Hello. Today we take a look at the state of the Chinese economy, the Federal Reserve’s role in tackling climate change, and even dress up at the Met Ball.
The Chinese economy is in the midst of a mid-year stumble.
This was confirmed on Wednesday when data showed retail sales growth collapsed in August and industrial production and investment also slowed.
The big question: is this a setback to an otherwise healthy economic recovery, or is relentless regulatory crackdown wreaking havoc?
The answer: it’s a bit of both.
Unlike Europe or the United States, China is sticking to a Covid-zero strategy, which means it stops travel and other social activities as soon as a few cases of the virus appear in a region. That’s exactly what it did last month, causing a decline in activities like restaurants and a big part of the retail slowdown.
Another epidemic this month will continue to hold back consumers. Assuming authorities are successful in containing the latest infections, as they did last month, then shoppers should open their wallets and diners should resume their meals soon.
The other dynamic at play is more durable. China is undergoing regulatory upheaval on everything from idle teens to giant internet platforms to excessive debt in the real estate industry. And there is growing evidence that the real estate crackdown is starting to take its toll on the economy.
- Investment in construction contracted 3.2% in the eight months of the year compared to the same period in 2020
- Home sales by value fell 20% in August from the previous year, the biggest drop since the onset of the coronavirus
- New home prices in 70 cities, excluding state-subsidized housing, have increased at the slowest pace this year, and secondary market prices have fallen for the first time since February 2020
Higher mortgage rates, tighter rules for buying homes and measures to reduce excess borrowing by developers have all weighed on the market, while confidence in the sector has been shaken by the worsening market crisis. liquidity shortage at China Evergrande Group.
“So far, the markets have significantly underestimated the extent of the slowdown in growth,” said Lu Ting, chief economist for China at Nomura. Authorities will stick to their “short-term pain in order to seek long-term gains” approach, and will maintain real estate restrictions, he said.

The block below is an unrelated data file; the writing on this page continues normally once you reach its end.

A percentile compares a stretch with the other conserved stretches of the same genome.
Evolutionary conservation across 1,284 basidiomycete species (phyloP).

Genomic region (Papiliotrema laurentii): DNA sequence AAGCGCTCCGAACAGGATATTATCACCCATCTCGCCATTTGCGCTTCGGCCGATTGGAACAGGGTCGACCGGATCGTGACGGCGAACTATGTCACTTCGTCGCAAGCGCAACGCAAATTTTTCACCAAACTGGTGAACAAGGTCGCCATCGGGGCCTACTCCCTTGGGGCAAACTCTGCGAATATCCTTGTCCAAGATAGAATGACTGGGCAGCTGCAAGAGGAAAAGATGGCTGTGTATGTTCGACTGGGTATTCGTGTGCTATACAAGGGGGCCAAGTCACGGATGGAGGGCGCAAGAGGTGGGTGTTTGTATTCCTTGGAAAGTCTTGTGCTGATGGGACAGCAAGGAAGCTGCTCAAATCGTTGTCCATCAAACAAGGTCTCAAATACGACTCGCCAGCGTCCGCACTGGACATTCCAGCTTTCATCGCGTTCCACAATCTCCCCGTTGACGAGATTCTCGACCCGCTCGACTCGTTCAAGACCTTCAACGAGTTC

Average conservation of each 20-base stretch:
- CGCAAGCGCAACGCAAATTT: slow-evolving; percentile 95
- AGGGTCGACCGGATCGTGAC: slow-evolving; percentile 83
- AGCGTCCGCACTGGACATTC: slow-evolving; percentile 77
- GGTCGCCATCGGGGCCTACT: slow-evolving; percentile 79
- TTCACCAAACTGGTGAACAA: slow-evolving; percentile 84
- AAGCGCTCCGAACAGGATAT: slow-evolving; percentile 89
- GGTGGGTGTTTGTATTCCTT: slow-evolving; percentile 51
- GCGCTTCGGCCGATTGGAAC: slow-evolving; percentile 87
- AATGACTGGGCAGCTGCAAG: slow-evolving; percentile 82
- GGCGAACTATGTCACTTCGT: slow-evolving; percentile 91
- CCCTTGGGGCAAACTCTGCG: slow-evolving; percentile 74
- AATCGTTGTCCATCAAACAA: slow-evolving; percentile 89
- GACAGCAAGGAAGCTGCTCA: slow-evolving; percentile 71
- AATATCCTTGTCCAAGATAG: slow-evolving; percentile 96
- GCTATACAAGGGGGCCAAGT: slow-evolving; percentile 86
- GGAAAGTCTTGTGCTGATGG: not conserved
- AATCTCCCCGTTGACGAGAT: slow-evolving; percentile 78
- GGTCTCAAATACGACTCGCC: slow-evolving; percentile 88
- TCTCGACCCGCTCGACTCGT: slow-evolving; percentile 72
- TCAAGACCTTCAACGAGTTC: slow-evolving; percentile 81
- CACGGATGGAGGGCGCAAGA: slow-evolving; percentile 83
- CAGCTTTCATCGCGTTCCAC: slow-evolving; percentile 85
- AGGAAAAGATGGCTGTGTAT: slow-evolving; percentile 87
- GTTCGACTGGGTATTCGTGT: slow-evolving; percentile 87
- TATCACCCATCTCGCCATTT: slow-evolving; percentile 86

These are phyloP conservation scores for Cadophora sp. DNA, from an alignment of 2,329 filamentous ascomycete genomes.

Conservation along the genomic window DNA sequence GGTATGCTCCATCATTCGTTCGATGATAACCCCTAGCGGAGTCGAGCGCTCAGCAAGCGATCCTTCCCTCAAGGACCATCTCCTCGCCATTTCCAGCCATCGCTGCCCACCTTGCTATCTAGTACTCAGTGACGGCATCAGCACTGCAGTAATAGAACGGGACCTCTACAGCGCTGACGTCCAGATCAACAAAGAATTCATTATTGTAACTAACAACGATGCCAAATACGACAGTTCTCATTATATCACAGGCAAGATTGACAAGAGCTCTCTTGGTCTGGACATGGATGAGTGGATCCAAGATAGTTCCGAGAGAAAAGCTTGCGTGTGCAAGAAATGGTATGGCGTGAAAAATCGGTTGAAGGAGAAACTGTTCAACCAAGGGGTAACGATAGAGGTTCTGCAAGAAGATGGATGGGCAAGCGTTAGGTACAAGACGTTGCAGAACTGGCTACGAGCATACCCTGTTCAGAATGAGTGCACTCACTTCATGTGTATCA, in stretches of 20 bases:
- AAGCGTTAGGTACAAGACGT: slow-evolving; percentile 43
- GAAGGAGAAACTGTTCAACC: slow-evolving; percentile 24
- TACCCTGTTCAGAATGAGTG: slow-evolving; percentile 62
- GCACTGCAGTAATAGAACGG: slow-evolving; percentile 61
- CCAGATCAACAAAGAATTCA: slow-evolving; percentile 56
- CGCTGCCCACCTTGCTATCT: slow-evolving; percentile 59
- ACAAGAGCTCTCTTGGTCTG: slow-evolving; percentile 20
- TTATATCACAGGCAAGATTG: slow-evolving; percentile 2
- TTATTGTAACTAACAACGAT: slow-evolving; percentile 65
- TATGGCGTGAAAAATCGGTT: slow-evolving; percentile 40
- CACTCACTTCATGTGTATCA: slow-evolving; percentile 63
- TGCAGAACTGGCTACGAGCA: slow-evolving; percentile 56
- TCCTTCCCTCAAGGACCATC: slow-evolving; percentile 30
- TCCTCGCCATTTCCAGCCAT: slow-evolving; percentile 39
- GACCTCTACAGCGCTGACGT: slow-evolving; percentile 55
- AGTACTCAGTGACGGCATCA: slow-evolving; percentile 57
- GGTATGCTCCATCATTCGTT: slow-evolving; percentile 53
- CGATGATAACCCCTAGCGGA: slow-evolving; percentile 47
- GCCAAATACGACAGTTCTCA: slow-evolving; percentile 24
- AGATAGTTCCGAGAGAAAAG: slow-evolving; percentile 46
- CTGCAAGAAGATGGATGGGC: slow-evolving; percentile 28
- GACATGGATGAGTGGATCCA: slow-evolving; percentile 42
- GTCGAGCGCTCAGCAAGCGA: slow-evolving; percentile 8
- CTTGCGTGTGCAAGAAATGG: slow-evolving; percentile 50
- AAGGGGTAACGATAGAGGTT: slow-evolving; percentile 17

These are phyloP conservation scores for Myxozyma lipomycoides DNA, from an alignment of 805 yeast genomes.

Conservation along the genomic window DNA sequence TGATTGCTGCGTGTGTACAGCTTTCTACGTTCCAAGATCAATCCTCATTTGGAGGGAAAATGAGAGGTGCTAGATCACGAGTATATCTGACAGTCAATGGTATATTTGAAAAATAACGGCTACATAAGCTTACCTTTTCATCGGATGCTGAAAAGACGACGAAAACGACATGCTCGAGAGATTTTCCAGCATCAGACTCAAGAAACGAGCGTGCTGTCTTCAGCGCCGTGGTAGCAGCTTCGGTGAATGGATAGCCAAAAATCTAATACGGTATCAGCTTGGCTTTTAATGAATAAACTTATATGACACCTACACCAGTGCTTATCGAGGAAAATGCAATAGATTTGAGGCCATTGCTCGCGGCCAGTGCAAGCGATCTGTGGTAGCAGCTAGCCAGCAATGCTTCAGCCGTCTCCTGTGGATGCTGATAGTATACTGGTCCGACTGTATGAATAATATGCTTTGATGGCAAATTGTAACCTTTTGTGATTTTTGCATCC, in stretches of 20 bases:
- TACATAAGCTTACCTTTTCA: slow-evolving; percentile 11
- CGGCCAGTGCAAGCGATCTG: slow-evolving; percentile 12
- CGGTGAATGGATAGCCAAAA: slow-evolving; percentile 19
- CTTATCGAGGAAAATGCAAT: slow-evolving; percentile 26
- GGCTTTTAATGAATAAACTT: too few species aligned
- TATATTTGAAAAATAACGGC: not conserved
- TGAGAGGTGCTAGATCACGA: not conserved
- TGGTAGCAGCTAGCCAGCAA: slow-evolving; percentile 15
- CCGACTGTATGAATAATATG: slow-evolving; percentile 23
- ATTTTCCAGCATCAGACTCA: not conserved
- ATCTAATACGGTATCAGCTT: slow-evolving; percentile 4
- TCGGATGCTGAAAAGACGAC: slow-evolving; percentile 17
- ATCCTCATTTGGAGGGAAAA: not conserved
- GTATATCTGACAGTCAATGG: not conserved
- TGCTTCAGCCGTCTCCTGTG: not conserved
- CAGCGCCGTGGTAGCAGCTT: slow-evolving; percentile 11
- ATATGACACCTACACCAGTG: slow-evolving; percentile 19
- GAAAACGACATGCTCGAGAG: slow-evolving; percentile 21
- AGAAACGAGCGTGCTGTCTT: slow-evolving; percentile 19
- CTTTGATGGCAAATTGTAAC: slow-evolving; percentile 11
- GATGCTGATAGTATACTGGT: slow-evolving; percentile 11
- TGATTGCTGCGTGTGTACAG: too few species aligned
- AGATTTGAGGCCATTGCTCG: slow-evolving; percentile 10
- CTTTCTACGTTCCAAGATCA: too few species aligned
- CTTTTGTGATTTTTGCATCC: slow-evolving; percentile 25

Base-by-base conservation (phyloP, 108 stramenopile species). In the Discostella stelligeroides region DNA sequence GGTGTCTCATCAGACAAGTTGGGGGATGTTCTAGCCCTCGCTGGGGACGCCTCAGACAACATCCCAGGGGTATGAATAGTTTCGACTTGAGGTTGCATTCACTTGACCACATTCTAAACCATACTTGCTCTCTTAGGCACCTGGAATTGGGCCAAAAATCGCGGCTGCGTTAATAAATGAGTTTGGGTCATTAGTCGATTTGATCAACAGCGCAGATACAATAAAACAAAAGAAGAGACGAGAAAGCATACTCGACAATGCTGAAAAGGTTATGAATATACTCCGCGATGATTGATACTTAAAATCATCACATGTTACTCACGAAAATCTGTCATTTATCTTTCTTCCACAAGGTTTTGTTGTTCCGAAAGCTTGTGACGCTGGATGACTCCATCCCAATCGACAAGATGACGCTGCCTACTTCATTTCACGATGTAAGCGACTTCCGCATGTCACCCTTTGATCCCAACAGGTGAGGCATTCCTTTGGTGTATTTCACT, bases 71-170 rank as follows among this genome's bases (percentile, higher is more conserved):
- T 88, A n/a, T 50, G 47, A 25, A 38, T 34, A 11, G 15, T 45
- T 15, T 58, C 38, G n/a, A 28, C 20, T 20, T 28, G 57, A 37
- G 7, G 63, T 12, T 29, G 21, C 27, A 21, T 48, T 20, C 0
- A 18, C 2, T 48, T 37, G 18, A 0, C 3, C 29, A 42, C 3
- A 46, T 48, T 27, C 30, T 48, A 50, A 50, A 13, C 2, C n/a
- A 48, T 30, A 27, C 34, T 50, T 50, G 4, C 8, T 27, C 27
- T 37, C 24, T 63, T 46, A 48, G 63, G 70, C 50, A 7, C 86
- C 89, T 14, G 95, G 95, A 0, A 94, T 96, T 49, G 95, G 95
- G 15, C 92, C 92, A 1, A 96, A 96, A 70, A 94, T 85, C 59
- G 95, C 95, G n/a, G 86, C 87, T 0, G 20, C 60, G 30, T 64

With the real estate industry fueling demand for everything from glass and steel used in construction to household and electronics items that are purchased to fill newly purchased apartments, a long downturn would have implications for the global economy, not just for China.
Click onhere to read the full story.
The economic scene
The fight over who should lead the Federal Reserve over the next four years intensifies questions about whether the central bank is doing enough to help fight climate change.
Critics from the left have attacked President Jerome Powell for, among other things, acting too slowly to draw the Fed’s attention to the issue. Doubt is just what the central bank can achieve and whether the government should do more instead.
“This is not what we should be talking about in the discussion about the Fed chairmanship,” said Claudia Sahm, a former Fed economist and senior fellow at the Jain Family Institute. “It is nonsense to say that the most important institution in the fight against climate change is the Fed.”
Discover the full debate inthe story of Katia Dmitrieva and Christopher Condon.
The essential readings of the day
Click on the blue links to read one of the stories in full:
- Ephemeral team | US inflation data for August gave comfort to those at the Federal Reserve and elsewhere who say the price spikes caused by the reopening of the economy will soon subside. In the meantime, inflation has reached its highest level in addition tonine years in the UK
- Food inflation | Global food prices rose 33% in August compared to a year ago, with an increase in vegetable oil, grains and meat, according to new data. It is a concern for governments.Italy is already taking action to tackle gas prices.
- Lagarde interview | Speaking to Bloomberg Television, European Central Bank President Christine Lagarde said the new test for Europe is to make the changes necessary to stimulate its economy. She also said she expects to work part timeworking from home to survive the pandemic.
- Plan Argentina | The government is preparing a package of measures to increase household income and consumer spending after suffering a damaging defeat in the primary elections.
- Digital China | China’s central bank is promoting the use of its digital currency, rolling out pilot programs, and trying to get banks and tech companies to support its drive to increase adoption.
- African tariffs | Central bankers in eight key African countries are expected to leave borrowing costs unchanged this month to support their recovery.
Need to know research
The advent of fiat currencies (those that are not backed by a commodity like gold, but by the issuing government) has paved the way for faster inflation and growing debt, new Deutsche study finds Bank.
Since President Richard Nixon abandoned the gold standard in 1971, none of the 152 economies watched by Deutsche strategists have recorded average annual inflation below 2%. Only 45% saw it on average below 5%.
“With structural government deficits, skyrocketing debt and money printing now seemingly essential for the global economy and markets to stay afloat for most of the business cycle, policymakers are increasingly focusing on focus on this monetary framework and should not take for granted that fiat money will survive, ”Deutsche strategists said.
Fun yarn on dresses that look like the covers of economics books …
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